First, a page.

Tomcat JDK 1.4 Compatibility Package
Do not download and install the JDK 1.4 Compatibility Package. Sakai 2.8 will not run should you install it.
3.1 Set Tomcat environment variables
/usr/local/apache-tomcat-5.5.33) is referred to as
$CATALINA_HOME. As a convenience, you should create a
$CATALINA_HOMEenvironment variable. For UNIX operating systems one typically modifies a startup file like ~/.bash_login to set and export shell variables while Mac users typically set and export environment variables in
.bash_profile. For Windows, go to
Start -> Control Panel -> System -> Advanced -> Environment Variablesand set your Tomcat environment variables via the GUI.
CATALINA_HOME environment variable to point to the base directory of your Tomcat installation and add the Tomcat
/bin directory to your
Windows: append string to the end of the
Path system variable.
3.2 Configure Tomcat
server.xmlfile. See Tomcat's configuration documentation for more details.
ROOTwebapp is the one served up when a request is made to Tomcat's root URL. If you want users to be re-directed automatically to the Sakai application, you must insert an
/webapps/ROOTthat prompts this re-direction. The
index.htmlfile should look something like the following:
Neglecting this adjustment will force users to append
/portal to the URL entered to access Sakai each time. If you intend to connect Tomcat with Apache HTTP server you can configure redirections from within Apache, an option that lies outside the scope of this document.
3.3 Tomcat memory management
JAVA_OPTSenvironment variable settings in the
Mac/Unix: create a file called setenv.sh and add the following line:
Windows: create a file called setenv.bat and add the following line:
3.4 Set up Tomcat as a Windows service
You can add a service name as a second argument to the above script (the default name is "Tomcat5"). You can uninstall the service by replacing "install" with "remove".
After this you need to set the default startup options:
If you choose to do this in the GUI follow these steps: Open the configuration window, issue the following command:
Replace "Tomcat5" with whatever service name you chose for the install. You'll want to set the service to startup automatically ("Startup Type" under the General tab).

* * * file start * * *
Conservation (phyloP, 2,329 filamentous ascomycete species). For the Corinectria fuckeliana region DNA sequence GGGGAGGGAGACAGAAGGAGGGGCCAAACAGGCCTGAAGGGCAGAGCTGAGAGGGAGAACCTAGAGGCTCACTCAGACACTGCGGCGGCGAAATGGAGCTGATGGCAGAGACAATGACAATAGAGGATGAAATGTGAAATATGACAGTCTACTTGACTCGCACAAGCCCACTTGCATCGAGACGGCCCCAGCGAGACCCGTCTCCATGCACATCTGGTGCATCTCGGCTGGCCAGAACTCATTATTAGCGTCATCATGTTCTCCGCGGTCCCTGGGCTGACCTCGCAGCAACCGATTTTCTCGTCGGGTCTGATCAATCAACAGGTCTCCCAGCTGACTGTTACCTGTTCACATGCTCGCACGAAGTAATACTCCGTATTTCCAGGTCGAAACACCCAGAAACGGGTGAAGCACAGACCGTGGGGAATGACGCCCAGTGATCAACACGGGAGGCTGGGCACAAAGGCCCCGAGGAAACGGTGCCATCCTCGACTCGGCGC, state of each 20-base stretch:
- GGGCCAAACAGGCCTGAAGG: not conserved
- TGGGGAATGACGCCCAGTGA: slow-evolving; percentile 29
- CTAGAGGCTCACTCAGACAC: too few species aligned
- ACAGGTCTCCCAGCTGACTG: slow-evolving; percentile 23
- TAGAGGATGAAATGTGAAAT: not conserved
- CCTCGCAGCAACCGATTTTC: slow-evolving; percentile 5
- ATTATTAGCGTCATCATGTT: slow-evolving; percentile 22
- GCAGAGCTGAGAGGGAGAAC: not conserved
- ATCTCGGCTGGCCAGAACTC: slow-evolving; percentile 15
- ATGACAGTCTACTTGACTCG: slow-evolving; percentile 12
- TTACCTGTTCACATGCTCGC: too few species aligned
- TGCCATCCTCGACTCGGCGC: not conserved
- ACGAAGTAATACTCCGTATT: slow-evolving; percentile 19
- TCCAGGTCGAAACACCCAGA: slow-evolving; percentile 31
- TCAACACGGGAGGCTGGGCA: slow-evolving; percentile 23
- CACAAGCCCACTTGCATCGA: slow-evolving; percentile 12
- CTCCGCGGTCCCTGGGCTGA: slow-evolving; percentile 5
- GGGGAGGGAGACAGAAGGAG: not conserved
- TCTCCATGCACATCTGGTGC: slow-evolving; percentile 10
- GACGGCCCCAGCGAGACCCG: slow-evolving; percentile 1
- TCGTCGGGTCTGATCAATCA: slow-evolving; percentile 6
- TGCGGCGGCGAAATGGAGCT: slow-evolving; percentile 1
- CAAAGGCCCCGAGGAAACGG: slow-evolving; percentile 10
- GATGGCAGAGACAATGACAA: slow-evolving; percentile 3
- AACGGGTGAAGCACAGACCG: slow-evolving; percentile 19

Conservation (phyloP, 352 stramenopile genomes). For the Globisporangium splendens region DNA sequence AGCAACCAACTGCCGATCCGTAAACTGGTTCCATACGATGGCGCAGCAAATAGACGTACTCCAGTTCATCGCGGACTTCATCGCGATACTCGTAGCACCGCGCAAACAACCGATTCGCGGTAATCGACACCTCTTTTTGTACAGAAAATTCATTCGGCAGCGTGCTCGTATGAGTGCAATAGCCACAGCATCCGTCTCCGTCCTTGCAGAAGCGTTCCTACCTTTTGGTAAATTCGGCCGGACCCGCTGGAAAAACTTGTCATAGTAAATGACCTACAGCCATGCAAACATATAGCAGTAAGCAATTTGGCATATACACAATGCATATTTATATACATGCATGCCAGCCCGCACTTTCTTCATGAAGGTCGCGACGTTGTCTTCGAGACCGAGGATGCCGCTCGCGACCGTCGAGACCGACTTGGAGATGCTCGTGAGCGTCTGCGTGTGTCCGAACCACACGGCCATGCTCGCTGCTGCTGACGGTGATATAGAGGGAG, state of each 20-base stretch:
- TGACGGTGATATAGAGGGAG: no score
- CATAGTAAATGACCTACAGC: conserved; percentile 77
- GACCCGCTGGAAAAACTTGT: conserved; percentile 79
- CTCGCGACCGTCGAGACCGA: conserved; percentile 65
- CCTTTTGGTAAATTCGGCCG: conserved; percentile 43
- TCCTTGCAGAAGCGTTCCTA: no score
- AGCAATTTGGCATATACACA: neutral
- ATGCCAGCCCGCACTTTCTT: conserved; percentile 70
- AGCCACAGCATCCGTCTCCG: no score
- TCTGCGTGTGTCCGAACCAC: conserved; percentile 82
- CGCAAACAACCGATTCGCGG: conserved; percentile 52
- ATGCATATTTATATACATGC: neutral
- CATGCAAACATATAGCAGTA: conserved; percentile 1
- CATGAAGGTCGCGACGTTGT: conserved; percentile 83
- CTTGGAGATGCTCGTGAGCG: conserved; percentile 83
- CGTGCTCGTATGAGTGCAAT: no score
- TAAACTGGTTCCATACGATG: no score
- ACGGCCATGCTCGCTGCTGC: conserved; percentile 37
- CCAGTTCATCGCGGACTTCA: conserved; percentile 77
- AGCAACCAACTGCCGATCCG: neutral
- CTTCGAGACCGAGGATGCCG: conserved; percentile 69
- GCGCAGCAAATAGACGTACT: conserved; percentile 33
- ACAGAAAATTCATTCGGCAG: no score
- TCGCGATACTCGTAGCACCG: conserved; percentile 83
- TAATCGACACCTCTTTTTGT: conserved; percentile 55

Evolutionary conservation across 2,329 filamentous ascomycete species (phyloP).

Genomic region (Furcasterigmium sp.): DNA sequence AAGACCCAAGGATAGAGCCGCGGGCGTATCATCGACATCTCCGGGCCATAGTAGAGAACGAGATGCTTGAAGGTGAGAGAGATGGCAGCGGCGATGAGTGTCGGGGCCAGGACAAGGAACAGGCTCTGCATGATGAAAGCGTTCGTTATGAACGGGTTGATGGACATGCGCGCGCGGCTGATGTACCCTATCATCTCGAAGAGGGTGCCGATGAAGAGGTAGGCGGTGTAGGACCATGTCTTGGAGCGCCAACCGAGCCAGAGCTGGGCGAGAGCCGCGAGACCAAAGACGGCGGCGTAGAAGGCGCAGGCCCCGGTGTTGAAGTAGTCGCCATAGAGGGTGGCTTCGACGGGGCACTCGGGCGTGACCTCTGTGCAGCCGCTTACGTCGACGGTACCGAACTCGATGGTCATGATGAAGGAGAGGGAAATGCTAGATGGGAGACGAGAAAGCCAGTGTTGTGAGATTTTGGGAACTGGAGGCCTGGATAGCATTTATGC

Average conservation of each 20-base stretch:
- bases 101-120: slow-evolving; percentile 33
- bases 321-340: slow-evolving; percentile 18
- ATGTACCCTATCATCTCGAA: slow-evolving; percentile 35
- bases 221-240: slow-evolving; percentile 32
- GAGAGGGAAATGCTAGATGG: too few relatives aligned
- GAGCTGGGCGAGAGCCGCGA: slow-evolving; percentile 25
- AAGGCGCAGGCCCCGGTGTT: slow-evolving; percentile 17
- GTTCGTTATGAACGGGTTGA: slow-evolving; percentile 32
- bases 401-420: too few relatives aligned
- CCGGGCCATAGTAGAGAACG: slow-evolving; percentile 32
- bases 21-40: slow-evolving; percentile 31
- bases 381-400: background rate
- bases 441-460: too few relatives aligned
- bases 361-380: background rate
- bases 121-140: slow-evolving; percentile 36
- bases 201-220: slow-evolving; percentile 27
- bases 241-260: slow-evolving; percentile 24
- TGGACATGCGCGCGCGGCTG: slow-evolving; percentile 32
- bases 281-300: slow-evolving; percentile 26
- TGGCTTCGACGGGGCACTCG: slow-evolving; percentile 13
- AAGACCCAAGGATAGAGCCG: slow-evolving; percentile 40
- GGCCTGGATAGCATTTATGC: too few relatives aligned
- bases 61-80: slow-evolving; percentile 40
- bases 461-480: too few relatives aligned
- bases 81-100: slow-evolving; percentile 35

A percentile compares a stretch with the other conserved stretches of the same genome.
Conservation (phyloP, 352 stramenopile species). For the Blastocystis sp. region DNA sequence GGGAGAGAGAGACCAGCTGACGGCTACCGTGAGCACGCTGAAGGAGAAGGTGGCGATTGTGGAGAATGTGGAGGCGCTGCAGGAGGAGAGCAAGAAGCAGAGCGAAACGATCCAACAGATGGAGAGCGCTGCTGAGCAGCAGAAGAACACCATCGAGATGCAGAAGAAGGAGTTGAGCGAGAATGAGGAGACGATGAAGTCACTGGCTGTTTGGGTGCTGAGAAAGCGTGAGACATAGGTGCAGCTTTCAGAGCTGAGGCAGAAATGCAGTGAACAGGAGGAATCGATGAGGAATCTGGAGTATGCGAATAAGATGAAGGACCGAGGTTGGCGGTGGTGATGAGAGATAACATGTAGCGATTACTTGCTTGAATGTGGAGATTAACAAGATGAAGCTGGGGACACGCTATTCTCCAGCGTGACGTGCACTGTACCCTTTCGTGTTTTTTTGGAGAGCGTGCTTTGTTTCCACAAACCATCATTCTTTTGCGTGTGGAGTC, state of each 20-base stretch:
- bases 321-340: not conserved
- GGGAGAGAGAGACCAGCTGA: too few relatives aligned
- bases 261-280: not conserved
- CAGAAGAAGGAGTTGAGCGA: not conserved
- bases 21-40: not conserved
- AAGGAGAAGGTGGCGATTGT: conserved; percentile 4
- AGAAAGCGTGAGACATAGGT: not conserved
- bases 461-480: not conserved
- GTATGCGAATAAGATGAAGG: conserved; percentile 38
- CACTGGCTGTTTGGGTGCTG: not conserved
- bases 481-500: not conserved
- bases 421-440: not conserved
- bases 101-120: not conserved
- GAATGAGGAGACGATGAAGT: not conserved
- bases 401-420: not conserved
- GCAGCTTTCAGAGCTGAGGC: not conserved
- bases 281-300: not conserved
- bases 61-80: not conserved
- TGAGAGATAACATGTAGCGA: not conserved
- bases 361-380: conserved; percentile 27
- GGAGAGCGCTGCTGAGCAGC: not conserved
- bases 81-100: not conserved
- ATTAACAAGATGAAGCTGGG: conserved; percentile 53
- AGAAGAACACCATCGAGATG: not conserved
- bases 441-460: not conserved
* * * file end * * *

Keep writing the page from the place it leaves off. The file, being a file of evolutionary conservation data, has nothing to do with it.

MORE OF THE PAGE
Windows users that have installed Tomcat as a service can set most Java options through the Tomcat service manager GUI, but not all of them are as straightforward as inclusion in a single environment variable. To achieve the equivalent of the "-server" option, you'll need to change the Java Virtual Machine path from
Java 1.6 users will you need add the system property
-Dsun.lang.ClassLoader.allowArraySyntax=true. This option is not required for Java 1.5. Please see the Java section above or SAK-15874 for more details.
Be sure to put the remaining JAVA_OPTS on separate lines in the Java Options field of the GUI, e.g.:
Samoo has reported that display issues after editing text documents with accented characters using the resources tool. The issue was resolved by adding -Dfile.encoding=UTF-8 as a Java option (open command window -> type "tomcat5w" -> "Java" ->"Java Options:").
You can add additional system properties if needed, e.g.,
Finally, clear out the Initial Memory Pool and Maximum Memory Pool values, as those might conflict with the options you're putting in the Java Options field. Then click Apply, restart the service, and double-check the service manager to verify that the values have changed.
Java 1.6 users may encounter the unhelpful system log error "The Apache Tomcat service terminated with service-specific error 0 (0x0)". This can be fixed by copying the file
msvcr71.dll from the
/bin directory into the server or client directory with the
To set up remote debugging, please see (Remote Debugging).
4.0 Unpack the Sakai binary distribution
The Sakai binary archive is available at http://source.sakaiproject.org/release/. The URL redirects to the most current release. If looking for an earlier release append the version number to the URL (e.g., http://source.sakaiproject.org/release/2.6.2).
Download the archive into $CATALINA_HOME and then unpack the archive. Then start up Tomcat by running the Tomcat start up script in
$CATALINA_HOME/bin. Unix/Mac users should make sure that they have write permissions to the Tomcat servlet container files and directories before proceeding or start up permission errors may occur.
If you wish to configure a binary installation you'll need to manually create a
/sakai folder in $CATALINA_HOME to hold your
4.1 Configure Sakai
sakai.properties file is a central configuration file that is typically stored in a
/sakai subdirectory relative to the Tomcat home directory (
$CATALINA_HOME). It is a non-XML text file containing a series of key/value pairs that is read using the load method of java.util.properties. Settings in
sakai.properties govern everything from setting your institution's name to configuring your database. All settings in
sakai.properties are read on startup; any changes you make subsequently will only take effect when you restart web application server. You may want to create a local.properties file in the same directory as sakai.properties. Properties listed in local.properties override sakai.properties.
For a source installation the default
default.sakai.properties file is located in the
The bin package does not include a
sakai.properties file. This is a deliberate exclusion; it eliminates the possibility of overwriting a local
sakai.properties file if a bin package is opened over an existing Sakai installation.
If you need to override the default settings you must create your own
sakai.properties file either from scratch or from a known working copy adding new key/value settings in order to customize your installation. We recommend that you review the